2. Without reference to Micah 5: 1, Bethlehem appears as the birthplace of the Messiah in passages like TalJer Berakoth 5a, and Midrash Rabbah 51 on Lam 1:16. As for Micah 5:1(RSV 5:2), L. Ginzberg, Legends, V, 130, traces the messianic interpretation of the passage back to relatively old rabbinic traditions. Origen, Against Celsus, I, 51, charges that Jewish scholars, lest they live comfort to Christians, suppressed tho expectation that the Messiah would be born at Bethlehem.
So “probably true” means we have no independently supported evidence for it, and certainly no contemporary evidence for such expectations. (I think some scholars would also question the independence of Matthew and John insofar as several Matthean images and expressions are to be found in John’s gospel.) Yes, the evidence is late. Origen even has to explain away the absence of early evidence by resorting to a conspiracy theory.
But I think this paragraph from Brown is especially interesting, BM p. 514:
It is often claimed that the creation of the story of Jesus’ birth at Bethlehem was by way of apologetics against the Jewish ridicule of a Messiah who came from Nazareth (John 7:41,52). But would the invention of the Bethlehem tradition really have met the objection? After all, the Bethlehem story made its appearance in a rather late stratum of NT writing, when Jesus of Nazareth had been proclaimed as the Messiah for some fifty years. So far as we know, he had been preached and accepted by many without the slightest awareness of his being born at Bethlehem. Birth at Bethlehem could never be more than a very secondary motif in the royalty of him who died as “Jesus the Nazorean, King of the Jews.”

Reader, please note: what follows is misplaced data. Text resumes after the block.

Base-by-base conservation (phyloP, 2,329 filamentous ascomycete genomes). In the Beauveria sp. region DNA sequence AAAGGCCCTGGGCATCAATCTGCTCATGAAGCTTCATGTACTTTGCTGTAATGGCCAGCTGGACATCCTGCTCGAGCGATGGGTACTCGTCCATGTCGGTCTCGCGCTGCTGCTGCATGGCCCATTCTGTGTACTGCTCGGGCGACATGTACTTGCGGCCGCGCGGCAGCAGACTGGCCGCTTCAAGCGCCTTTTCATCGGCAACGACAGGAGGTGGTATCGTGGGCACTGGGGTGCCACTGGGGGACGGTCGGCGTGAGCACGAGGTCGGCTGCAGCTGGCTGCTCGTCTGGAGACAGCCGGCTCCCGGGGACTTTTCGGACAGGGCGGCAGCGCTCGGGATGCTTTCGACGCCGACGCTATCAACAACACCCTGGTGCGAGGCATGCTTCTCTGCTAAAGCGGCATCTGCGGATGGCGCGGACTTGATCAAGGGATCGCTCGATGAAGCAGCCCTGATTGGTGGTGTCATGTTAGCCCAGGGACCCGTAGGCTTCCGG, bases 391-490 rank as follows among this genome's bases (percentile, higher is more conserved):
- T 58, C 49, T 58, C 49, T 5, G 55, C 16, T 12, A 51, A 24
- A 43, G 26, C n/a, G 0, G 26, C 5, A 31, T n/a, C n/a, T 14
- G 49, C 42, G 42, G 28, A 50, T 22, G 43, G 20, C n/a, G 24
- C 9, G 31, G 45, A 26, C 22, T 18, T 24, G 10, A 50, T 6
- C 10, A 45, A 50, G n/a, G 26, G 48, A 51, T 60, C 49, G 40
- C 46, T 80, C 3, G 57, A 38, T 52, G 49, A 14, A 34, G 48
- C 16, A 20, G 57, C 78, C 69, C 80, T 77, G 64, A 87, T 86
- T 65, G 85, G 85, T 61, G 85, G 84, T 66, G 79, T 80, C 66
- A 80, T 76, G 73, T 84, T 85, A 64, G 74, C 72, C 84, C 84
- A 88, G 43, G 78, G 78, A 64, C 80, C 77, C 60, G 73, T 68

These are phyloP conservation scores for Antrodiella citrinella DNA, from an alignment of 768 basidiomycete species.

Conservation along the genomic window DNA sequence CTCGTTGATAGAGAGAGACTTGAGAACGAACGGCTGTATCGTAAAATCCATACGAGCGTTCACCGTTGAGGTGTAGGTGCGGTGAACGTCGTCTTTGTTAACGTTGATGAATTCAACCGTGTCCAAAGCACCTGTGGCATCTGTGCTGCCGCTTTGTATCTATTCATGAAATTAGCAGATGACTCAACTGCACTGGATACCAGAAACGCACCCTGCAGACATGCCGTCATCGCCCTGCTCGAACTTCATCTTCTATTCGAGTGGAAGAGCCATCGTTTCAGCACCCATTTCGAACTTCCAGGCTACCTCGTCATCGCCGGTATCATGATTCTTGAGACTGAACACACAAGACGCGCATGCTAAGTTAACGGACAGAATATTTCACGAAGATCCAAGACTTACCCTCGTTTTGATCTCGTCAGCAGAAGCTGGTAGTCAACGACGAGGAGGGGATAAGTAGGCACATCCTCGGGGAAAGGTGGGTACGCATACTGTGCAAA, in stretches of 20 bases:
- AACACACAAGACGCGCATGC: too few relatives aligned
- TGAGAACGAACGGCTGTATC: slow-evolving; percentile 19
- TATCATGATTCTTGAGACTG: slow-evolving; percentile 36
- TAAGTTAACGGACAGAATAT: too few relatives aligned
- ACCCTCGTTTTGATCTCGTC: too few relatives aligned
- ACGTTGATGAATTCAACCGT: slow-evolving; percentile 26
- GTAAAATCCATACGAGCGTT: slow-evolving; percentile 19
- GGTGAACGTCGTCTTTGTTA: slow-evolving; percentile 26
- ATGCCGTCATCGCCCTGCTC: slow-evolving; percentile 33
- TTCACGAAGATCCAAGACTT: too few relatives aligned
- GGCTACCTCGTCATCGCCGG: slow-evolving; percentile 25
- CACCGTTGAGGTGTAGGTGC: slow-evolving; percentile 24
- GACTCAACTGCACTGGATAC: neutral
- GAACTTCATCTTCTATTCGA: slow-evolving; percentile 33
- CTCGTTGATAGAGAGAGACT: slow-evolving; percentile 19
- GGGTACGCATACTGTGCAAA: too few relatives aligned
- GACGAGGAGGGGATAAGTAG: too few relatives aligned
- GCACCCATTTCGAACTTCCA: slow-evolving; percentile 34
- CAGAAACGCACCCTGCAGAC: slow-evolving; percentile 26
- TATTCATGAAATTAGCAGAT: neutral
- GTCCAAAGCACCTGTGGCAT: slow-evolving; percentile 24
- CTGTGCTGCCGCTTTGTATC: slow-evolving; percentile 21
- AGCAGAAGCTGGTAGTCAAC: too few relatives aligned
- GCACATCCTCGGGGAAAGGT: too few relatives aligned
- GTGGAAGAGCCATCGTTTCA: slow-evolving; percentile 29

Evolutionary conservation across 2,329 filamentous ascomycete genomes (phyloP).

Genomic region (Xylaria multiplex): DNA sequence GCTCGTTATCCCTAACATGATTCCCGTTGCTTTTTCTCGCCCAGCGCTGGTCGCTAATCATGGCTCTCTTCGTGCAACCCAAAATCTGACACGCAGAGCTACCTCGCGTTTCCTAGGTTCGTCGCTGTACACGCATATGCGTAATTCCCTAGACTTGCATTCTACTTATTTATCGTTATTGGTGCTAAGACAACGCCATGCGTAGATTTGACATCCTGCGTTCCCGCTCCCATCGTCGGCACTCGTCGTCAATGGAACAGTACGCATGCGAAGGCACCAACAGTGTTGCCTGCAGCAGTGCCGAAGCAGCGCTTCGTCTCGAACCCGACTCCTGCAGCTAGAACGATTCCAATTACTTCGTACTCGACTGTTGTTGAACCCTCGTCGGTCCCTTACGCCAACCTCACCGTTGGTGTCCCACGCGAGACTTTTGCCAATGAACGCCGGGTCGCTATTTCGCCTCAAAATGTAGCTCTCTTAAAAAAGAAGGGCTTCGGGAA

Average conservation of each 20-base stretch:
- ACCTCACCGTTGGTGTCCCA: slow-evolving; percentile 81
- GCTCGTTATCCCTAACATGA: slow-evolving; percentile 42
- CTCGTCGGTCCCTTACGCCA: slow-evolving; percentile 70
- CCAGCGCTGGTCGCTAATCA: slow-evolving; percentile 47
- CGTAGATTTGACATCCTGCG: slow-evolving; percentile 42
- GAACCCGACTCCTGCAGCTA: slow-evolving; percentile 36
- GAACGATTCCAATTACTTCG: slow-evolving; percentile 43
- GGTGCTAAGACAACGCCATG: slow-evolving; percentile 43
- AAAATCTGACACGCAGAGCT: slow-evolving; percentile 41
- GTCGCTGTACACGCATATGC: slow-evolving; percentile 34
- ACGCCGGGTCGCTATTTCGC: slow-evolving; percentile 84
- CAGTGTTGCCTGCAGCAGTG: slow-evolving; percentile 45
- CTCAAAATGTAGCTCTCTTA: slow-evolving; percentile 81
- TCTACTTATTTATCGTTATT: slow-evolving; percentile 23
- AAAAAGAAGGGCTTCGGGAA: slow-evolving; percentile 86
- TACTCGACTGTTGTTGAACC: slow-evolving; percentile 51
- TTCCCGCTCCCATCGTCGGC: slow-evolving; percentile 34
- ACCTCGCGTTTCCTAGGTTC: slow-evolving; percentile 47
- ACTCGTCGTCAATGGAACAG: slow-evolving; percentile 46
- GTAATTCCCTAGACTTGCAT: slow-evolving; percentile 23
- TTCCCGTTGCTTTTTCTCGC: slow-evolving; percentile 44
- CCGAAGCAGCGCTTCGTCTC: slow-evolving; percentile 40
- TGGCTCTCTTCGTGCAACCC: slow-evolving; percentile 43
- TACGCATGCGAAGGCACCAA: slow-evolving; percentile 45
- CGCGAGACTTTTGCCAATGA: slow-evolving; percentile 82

To significant points so far:
- Matthew’s narrative is primarily interested in the conflict between the two kings, Jesus and Herod, and the birth place is only a backdrop
- The assumption that there was a Jewish expectation that the messiah was to be born in Bethlehem finds no evidence in Jewish sources around that time and only first appears in later Christian texts.
- If we accept that there were various Jewish messianic pretenders at that time then we must conclude that a Bethlehem birth was not a pre-condition for qualification as a messiah.
We may fairly conclude that Matthew’s birth narrative was not an apologetic attempt to rewrite history and have Jesus born at Bethlehem in order to conform to widespread expectations that the messiah was to be born at Bethlehem. The reason he had both Nazareth and Bethlehem feature in the narrative was because he could find two neat prophecies for Jesus to fulfill and he found a way to make the most of both. Nazareth, he said, was to explain the prophecy that Jesus was called “of Nazareth” (though originally the word we translate as “of Nazareth” more likely referred to a sectarian sobriquet such as Nazorean), and Bethlehem was introduced because he could find a neat prophecy in Micah, too. The birth narrative in Matthew is far more interested in the story of a conflict between the newborn king of the Jews and King Herod for its own sake.
Brown, Raymond E. 1993. The Birth of the Messiah: A Commentary on the Infancy Narratives in the Gospels of Matthew and Luke. Updated edition. New York: Anchor Bible.
Horsley, Richard. 2006. The Liberation of Christmas: The Infancy Narratives in Social Context. Reprint edition. Eugene, Or.: Wipf & Stock.
The title of RH’s book alerts you to his bias. H’s larger argument is that the gospel of Jesus has real socio-political implications and cannot be confined to mere theological idea removed from practical real-world consequences.